I enriched PrincessBEACH68's life, and she will forever remember my sacrifice and devotion. Took me until August 2020, but I also did a 100% run and listened to all the music, so I still feel fast enough.

The only problem I encountered was that one time the play button stayed inactive after the roll, but autosave saved my year of progress, so thanks for putting that in.

Hi Mauricio, 

I'm not that good at Portuguese, so I'll answer in English, I hope that helps as well: 

The Mugen interpreter for Dreamcast is called Dolmexica. Creating a Mugen/Dolmexica disc for Dreamcast generally has two steps.

  1. The first step is to create the Dolmexica mod you want to. burn to the disc. First, download the newest Dolmexica binary here. There is also a Windows version, which you can use to test characters/stages without wasting a disc. Dolmexica and Mugen share the same folder structure, except two small differences: In Dolmexica, all files are located in the assets folder (so the relevant folders relative to the 1ST_READ.BIN, the binary, become assets/data, assets/chars, etc.). The second difference is that Dolmexica does not support minuses in file names, due to restrictions in the ISO naming format for CDs. As I said, what you generally want to do is check your files with the Windows version first and then burn them to Dreamcast to see if things still work out with runtime/memory/etc. Which brings me to the second step:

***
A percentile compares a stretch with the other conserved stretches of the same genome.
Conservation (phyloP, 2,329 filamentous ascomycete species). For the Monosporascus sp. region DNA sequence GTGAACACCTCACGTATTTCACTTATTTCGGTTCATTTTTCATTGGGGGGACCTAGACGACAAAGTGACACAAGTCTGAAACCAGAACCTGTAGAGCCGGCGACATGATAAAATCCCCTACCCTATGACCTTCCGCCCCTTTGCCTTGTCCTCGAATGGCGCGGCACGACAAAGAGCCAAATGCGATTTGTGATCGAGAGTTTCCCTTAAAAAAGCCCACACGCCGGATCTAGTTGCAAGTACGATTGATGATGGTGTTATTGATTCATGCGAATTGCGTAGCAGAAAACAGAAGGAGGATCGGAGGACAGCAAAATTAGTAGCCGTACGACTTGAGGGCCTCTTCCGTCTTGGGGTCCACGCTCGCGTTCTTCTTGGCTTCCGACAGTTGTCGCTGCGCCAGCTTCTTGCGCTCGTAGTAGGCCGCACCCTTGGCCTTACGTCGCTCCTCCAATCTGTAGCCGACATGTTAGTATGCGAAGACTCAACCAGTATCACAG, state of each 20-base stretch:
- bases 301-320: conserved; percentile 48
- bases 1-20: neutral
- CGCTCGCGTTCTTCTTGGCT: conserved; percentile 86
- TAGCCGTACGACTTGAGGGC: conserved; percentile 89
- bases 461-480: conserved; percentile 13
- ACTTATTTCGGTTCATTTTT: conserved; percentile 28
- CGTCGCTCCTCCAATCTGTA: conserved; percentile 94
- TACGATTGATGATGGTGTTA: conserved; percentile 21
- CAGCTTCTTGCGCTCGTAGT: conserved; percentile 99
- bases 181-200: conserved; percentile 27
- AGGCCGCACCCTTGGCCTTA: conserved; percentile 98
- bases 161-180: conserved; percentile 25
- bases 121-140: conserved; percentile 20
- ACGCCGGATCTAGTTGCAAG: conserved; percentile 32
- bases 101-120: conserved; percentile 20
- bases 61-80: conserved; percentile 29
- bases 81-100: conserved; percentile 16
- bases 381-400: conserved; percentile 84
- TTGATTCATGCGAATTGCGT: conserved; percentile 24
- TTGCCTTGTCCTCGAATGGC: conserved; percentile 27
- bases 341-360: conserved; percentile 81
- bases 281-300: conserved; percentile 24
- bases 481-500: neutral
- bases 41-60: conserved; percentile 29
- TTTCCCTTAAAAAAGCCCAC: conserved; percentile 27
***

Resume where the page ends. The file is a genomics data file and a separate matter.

2. Actually burning the disc. This can be a bit tricky, but luckily there are programs available to help with this step. The one that is most commonly used is bootdreams, and christuserloeser wrote a rather comprehensive guide on how to make CDs with that here: Once you have the 1ST_READ.BIN and the folder with all the characters/stages, you can follow the part "How to create and burn your own DC image with BootDreams" of the guide to create a selfboot cd that works on Dreamcast.